• Activists insist their cause is a genuine pursuit for justice and rule of law and not directed by love of money and fame.
• Boniface Mwangi says he has had to endure torture and shooting as he pursued causes that do not benefit him personally.
Winfred Wamuyu, a 27-year-old Dandora resident, took to the streets among scores of other Kenyans during the April 30 civil society march against rampant corruption.
Asked about what she does and why she took part in the march, Wamuyu said she hustles for a living in every way and always watches out for demonstrations where they are given transport to town and some pocket money.
"I go back home with between Sh500 and Sh1,000 after a march. But sometimes it can be as low as Sh200 or empty-handed," she said.
The case of Wamuyu raises the question of whether human rights activism in the country is a genuine cause or laced with commercial interests and disingenuous drama.
Critics of the civil society movements argue that some of its elements are modeled to be easy buttons for the state so they march cosmetically to "show that the government allows street protests and activism".
Some call them 'celebrity activists'.
However, sector players told the Star that while there are a few elements doing activism with ulterior motives and pursuing self-gratification, the movement in the country is sound, focused, selfless and professional.
Popular activist Boniface Mwangi told the Star that "Kenyans suffer from Stockholm syndrome, falling in love with their oppressors and attacking those that fight for them".
"I find the notion of celebrity activism, mostly thrown at me, very offensive. I'm a pretty young person who is a photojournalist. I have been shot at, beaten, tortured and harassed many times while doing activism for causes that I don't even benefit from," he said on phone.
He added, "In my latest arrest, the National Intelligence Service tracked me using my phone. That means they have all the information about me, including that of my alleged sponsors. They could have unleashed all this. All serious people who caused impact through their activism like Martin Luther King and Wangari Maathai were denigrated but praised later."
Ndung'u Wainaina, a veteran human rights and governance activist, told the Star that rights activism in the country in the modern times is largely not based on foundational philosophy as was the case in the 80s and 90s.
"It is true there are briefcase entities and individuals in the human rights defence world whose actions are not based on any value system or persuasion. They are out for self-gain," Wainaina said.
"There is a need for strong visionaries grounded on firm principles for effective activism," he said.
For example, he said, Prof Wangari Maathai became renowned as a crusader for environmental justice because of her consistency and ability to carve a niche for herself in that area.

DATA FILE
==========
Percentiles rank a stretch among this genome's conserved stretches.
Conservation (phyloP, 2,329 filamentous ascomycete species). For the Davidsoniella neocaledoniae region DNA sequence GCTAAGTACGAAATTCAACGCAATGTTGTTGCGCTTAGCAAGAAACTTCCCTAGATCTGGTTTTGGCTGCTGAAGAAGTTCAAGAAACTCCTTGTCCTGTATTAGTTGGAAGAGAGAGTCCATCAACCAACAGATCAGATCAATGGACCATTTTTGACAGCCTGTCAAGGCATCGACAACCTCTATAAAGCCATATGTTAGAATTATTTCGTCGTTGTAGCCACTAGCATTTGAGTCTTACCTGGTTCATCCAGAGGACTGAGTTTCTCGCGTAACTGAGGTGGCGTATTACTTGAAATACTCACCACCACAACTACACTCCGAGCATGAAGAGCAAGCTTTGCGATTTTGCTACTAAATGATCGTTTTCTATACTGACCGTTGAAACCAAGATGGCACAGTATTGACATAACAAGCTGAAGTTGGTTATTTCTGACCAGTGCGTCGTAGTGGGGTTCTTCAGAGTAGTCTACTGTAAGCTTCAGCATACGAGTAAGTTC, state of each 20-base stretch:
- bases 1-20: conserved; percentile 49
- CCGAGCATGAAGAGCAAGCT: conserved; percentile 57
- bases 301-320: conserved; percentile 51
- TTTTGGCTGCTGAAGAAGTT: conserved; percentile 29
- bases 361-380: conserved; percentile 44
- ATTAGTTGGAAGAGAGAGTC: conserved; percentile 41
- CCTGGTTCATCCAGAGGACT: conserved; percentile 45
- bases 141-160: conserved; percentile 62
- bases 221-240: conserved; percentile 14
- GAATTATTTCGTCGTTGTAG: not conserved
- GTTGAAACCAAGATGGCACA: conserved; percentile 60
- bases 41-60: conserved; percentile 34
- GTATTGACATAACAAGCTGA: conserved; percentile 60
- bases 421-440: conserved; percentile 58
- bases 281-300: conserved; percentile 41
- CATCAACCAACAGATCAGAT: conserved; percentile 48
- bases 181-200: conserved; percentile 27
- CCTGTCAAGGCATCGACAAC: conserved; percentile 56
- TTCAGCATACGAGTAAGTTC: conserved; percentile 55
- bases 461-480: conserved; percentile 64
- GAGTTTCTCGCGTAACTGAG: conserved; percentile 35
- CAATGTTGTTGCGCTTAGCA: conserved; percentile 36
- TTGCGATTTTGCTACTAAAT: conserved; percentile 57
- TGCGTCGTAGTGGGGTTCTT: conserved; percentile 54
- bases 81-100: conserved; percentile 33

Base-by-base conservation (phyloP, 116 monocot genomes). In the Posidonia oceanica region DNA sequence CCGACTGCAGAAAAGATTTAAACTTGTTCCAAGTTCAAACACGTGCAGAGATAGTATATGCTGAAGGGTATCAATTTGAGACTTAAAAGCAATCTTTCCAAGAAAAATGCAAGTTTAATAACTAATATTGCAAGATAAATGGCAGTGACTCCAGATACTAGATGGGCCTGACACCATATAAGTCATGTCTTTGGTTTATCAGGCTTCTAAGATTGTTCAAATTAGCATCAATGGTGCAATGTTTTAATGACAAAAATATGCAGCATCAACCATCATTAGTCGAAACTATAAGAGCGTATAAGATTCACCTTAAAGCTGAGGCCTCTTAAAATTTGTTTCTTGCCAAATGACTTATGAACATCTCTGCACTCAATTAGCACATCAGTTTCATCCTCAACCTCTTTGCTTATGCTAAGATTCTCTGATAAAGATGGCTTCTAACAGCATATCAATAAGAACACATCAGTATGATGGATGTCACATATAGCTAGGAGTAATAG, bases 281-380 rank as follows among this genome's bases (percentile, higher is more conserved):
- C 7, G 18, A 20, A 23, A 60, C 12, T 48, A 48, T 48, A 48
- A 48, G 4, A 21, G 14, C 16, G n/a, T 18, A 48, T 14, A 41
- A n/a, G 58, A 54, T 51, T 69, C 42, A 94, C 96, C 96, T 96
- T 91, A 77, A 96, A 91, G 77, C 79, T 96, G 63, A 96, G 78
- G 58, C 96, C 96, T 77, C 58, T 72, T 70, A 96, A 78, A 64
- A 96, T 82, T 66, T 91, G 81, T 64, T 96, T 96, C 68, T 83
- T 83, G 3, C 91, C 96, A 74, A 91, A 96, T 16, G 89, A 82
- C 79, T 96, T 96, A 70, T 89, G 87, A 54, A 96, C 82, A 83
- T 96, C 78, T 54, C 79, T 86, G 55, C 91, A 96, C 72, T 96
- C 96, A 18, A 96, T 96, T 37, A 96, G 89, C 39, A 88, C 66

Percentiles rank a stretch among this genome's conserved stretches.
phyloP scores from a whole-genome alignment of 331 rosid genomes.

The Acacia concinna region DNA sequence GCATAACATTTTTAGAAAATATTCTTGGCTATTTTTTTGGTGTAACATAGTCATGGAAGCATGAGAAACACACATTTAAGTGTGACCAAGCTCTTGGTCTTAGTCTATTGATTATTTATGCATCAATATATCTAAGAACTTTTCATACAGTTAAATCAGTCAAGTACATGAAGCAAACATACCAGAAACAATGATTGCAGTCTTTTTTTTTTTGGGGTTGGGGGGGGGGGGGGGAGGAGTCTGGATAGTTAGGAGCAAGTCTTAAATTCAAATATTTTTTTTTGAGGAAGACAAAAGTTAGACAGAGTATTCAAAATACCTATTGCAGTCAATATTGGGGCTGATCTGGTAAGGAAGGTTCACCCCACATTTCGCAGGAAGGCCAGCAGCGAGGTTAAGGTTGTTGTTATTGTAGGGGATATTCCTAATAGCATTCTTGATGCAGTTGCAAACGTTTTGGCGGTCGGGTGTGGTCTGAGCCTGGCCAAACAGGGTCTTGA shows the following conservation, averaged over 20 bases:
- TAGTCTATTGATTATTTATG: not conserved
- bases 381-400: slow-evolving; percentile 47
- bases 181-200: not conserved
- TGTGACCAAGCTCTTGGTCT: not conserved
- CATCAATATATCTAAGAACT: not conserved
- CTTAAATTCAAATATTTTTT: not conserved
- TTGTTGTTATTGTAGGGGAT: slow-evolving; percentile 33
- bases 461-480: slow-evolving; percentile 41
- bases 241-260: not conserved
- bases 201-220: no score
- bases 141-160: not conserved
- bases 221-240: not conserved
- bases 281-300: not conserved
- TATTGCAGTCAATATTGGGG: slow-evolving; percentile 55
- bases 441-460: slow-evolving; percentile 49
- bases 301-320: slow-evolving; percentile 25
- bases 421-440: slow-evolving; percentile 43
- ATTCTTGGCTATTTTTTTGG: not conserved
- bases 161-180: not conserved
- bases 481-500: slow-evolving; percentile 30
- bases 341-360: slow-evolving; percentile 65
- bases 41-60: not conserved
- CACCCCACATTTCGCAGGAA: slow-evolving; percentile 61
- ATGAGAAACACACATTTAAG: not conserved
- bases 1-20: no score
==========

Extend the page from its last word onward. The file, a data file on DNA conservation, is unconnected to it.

But Al Amin Kimathi, a renowned activist, acknowledged that a pocket of dubious activism exists "but they are fringe, in a minority."
He said there are countless genuine activists pursuing issues that improve people's lives at great personal cost.
"Most of us earn our living doing all sorts of other things and put the earnings in our activism. That's my situation. I work far away from media most of the time, giving myself as an example of so many colleagues," he said, adding that the notion of celebrity activism is "a creation of the media obsessed with the stars."
Hussein Khalid, the executive director of Haki Africa, a Coast-based human rights organisation, told the Star that the majority of activists in the country are driven by a passion for justice to the helpless rather than money and fame.
"As a lawyer, I could make much more money and be more famous taking up big, high-profile cases. But I choose to remain at Haki Africa to serve the meek and poor in society," he said.
He dismissed the notion that most activists are shallow with a huge appetite for money and media attention.
"At Haki, for example, we only do media when absolutely necessary. When we can handle matters outside media then we do so. But there are a few activists out there who just do it for show. When asked about their work and impact they have nothing to show."
Kenya National Coalition of Human Rights Defenders chairman Kamau Ngugi told the Star that like every sector, there are always rogue elements but "who are very few".
He said there has been a systematic agenda targeted at denigrating and criminalising the place of human rights activism and journalists in the country.
Demas Kiprono, campaign manager at Amnesty International, told the Star that genuine activism has been the cog for positive change and reforms in the country "which detractors are not happy about".
"The celebrity narrative is a counter-narrative created by those opposed to human rights in order to de-legitimise human rights work. They conveniently leave out the fact that activists have secured justice, dignity and a voice for the downtrodden in society," he said.
Kenya National Human Rights Commission vice chairman George Morara said there are no entities or persons in the sector with commercial interest because "it's not and cannot be about making a profit out of violations suffered by people".
Kenya Human Rights Commission executive director George Kegoro, however, declined to comment, saying he did not understand the question and the motive behind it.
(Edited by R.Wamochie)